In an embodiment of the invention, a current subspan may be found to be non-promotable, and at the same time there is no matching entry in the PSA. In this case, Z testing may then be performed on the pixels of this subspan. If the Z test is passed, then the corresponding PSA bit(s) may be set and the current subspan may be forwarded through the rendering pipeline.
In an embodiment of the invention, each row of the PSA may include a bin flag. The bin flag may be used to address size limitations on the PSA. Ideally, the PSA would contain a row for every subspan in a scene. This is generally not practical, particularly if the PSA is implemented in hardware. To address this problem, subspans may be organized into bins, where each bin may be given a binary designation. Each bin may therefore be viewed as either even or odd. The designation of bins may alternate across a scene, such that if a given bin is odd, its adjacent bin may be considered even. This binary scheme may be encoded as either a zero or a one in the PSA. Hence, for a given subspan, its bin may be identified as either even or odd by the bin flag, i.e., the fifth bit in the row associated with the subspan in the exemplary PSA of
An exception to this process may occur where a current subspan is non-promotable and there is another subspan with overlapping pixels being processed further down the rendering pipeline, e.g., in the color calculation logic. In this case, the current subspan may be stalled, even though the respective bin flags may be different.
The processing of bin flags is illustrated in
The invention may be implemented in a computer graphics renderer, one example of which is illustrated in
The present invention has been described above with the aid of functional building blocks and method steps illustrating the performance of specified functions and relationships thereof. Boundaries of these functional building blocks and method steps have been arbitrarily defined herein for the convenience of the description. Alternate boundaries may be defined so long as the specified functions and relationships thereof are appropriately performed. Any such alternate boundaries are thus within the scope and spirit of the claimed invention. One skilled in the art will recognize that these functional building blocks may be implemented by discrete components, application-specific integrated circuits, processors executing appropriate software or the like, or any combination thereof. Thus, the breadth and scope of the present invention should not be limited by any of the above-described exemplary embodiments, and should be defined only in accordance with the following claims and their equivalents.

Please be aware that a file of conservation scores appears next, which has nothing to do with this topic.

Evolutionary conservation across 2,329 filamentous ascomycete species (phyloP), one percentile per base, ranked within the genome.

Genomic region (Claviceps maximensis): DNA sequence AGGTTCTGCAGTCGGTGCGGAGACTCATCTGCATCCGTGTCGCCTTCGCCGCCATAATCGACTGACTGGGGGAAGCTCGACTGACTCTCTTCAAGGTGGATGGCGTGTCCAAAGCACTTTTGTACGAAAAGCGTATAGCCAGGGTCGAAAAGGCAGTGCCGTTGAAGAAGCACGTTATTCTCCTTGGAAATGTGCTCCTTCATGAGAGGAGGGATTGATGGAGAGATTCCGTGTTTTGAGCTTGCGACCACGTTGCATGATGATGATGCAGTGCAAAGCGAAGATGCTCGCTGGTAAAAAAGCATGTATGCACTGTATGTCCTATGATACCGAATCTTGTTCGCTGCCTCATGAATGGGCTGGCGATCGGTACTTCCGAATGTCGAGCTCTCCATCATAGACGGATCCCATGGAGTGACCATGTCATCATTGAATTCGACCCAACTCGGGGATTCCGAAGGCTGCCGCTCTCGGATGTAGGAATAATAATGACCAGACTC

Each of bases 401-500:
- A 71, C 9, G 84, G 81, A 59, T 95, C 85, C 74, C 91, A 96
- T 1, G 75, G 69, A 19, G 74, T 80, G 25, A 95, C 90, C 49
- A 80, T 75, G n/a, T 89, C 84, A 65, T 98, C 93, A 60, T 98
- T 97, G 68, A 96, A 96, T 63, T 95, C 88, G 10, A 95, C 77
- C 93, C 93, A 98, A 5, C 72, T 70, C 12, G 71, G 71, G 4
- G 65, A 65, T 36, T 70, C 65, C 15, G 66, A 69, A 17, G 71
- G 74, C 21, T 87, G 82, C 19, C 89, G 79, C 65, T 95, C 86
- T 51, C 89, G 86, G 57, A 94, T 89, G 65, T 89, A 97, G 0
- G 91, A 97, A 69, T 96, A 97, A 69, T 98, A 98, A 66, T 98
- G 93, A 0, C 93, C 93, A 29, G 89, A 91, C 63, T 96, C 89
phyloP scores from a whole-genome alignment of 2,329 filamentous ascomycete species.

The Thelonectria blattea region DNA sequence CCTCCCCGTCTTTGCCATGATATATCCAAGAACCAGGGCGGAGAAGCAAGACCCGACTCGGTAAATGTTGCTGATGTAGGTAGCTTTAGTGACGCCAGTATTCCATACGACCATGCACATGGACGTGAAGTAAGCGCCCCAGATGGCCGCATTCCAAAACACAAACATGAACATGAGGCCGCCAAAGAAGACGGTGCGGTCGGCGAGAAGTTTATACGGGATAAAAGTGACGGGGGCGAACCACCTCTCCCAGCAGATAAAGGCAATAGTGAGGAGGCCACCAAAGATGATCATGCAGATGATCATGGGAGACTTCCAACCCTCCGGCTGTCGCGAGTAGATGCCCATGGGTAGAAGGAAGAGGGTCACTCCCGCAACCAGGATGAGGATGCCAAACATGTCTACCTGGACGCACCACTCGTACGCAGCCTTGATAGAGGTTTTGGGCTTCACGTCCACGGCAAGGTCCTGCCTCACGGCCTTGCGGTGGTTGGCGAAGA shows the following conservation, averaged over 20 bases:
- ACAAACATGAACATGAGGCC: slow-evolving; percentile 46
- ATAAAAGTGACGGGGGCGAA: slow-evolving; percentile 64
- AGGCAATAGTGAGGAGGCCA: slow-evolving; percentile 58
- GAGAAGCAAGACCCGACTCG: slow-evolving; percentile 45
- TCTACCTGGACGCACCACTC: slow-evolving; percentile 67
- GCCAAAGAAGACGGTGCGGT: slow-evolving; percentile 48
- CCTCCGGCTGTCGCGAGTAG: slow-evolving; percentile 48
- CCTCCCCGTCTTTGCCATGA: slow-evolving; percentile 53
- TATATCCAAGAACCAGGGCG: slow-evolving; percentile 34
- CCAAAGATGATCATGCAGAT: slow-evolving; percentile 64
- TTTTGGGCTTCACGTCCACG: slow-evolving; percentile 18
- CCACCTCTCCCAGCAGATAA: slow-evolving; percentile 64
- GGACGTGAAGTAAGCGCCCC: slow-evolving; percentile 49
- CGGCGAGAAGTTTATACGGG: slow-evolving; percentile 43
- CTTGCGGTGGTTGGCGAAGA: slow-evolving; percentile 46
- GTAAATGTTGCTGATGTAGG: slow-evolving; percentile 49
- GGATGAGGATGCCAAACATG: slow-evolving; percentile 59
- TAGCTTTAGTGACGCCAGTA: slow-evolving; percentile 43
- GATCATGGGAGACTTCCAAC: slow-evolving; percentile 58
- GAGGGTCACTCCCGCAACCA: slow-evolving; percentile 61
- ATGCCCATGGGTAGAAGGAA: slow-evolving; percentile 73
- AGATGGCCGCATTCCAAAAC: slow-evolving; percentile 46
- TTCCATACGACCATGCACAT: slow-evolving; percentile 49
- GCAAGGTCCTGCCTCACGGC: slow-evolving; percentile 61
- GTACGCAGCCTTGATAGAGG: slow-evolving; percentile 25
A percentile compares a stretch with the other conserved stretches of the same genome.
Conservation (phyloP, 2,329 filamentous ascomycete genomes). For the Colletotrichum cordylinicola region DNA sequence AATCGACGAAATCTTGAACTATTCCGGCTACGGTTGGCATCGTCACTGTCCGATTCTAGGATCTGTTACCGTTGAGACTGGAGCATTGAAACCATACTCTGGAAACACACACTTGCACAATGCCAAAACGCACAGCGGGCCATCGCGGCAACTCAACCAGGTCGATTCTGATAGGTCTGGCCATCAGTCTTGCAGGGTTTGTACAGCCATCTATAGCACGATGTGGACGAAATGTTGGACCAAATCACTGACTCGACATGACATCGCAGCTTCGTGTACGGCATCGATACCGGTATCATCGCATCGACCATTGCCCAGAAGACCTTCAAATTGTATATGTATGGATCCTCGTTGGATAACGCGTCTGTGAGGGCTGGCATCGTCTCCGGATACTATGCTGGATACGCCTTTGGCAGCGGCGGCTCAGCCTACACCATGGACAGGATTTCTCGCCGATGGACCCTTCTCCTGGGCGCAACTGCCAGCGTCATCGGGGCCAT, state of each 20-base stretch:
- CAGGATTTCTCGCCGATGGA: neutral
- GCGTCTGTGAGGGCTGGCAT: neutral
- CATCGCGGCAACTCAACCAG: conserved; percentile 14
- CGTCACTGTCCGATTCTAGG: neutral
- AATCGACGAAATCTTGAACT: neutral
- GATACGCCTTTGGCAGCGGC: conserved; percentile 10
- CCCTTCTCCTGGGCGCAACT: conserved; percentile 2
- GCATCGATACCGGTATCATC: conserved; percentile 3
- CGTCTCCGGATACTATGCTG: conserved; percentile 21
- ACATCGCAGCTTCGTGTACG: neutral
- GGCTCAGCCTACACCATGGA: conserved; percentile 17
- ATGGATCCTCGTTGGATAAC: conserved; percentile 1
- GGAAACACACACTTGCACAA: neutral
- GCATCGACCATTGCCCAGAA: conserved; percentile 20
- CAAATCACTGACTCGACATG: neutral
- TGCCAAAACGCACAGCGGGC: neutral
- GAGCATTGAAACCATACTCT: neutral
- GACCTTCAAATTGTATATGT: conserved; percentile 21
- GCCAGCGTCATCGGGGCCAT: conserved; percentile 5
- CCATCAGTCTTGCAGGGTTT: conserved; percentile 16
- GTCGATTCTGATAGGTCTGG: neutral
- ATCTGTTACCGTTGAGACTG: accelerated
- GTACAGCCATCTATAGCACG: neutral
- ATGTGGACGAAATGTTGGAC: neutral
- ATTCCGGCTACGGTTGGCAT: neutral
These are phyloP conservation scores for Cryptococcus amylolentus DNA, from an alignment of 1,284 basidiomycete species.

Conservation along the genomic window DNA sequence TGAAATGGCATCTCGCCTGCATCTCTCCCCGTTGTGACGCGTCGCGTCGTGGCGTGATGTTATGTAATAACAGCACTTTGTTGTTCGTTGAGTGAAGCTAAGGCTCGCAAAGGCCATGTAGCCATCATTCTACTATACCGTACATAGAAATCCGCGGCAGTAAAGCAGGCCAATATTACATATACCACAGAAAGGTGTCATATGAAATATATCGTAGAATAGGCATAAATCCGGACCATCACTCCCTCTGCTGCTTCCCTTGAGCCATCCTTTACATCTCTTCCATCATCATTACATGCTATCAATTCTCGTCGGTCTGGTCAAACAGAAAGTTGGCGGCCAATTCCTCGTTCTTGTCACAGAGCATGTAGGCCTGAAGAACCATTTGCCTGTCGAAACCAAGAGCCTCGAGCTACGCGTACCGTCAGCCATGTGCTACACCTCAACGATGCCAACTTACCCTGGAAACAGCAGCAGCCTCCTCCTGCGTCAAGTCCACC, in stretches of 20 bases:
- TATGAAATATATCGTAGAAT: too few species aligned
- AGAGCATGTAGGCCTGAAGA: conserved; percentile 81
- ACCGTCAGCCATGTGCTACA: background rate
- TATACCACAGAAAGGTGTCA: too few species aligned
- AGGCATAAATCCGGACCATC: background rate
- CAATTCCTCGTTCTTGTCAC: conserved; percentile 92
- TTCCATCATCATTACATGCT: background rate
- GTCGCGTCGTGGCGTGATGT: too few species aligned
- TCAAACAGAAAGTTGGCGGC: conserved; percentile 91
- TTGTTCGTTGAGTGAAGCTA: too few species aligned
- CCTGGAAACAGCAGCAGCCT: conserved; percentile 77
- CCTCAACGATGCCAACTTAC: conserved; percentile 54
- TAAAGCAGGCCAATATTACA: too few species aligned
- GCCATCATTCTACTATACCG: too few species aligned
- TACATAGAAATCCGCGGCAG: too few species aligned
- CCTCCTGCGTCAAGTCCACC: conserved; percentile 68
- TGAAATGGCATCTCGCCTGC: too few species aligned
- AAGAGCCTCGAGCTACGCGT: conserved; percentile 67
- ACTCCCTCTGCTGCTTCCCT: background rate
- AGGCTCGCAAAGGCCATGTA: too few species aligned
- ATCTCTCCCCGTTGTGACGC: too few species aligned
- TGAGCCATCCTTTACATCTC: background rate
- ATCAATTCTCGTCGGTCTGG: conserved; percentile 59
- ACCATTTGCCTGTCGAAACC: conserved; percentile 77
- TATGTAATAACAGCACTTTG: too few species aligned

While various embodiments of the present invention have been described above, it should be understood that they have been presented by way of example, and not limitation. It will be apparent to persons skilled in the relevant art that various changes in form and detail may be made therein without departing from the spirit and the scope of the invention.
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|U.S. Classification||345/421, 345/592, 345/556|
|International Classification||G06T15/40, G09G5/02, G09G5/36|
|Apr 8, 2005||AS||Assignment|
Owner name: INTEL CORPORATION, CALIFORNIA
Free format text: ASSIGNMENT OF ASSIGNORS INTEREST;ASSIGNORS:PIAZZA, THOMAS;SAMSON, ERIC;AKAABOUNE, NASSEH;AND OTHERS;REEL/FRAME:016499/0347;SIGNING DATES FROM 20041221 TO 20050329
Owner name: INTEL CORPORATION, CALIFORNIA
Free format text: ASSIGNMENT OF ASSIGNORS INTEREST;ASSIGNORS:PIAZZA, THOMAS;SAMSON, ERIC;AKAABOUNE, NASSEH;AND OTHERS;SIGNING DATES FROM 20041221 TO 20050329;REEL/FRAME:016499/0347
|May 20, 2015||FPAY||Fee payment|
Year of fee payment: 4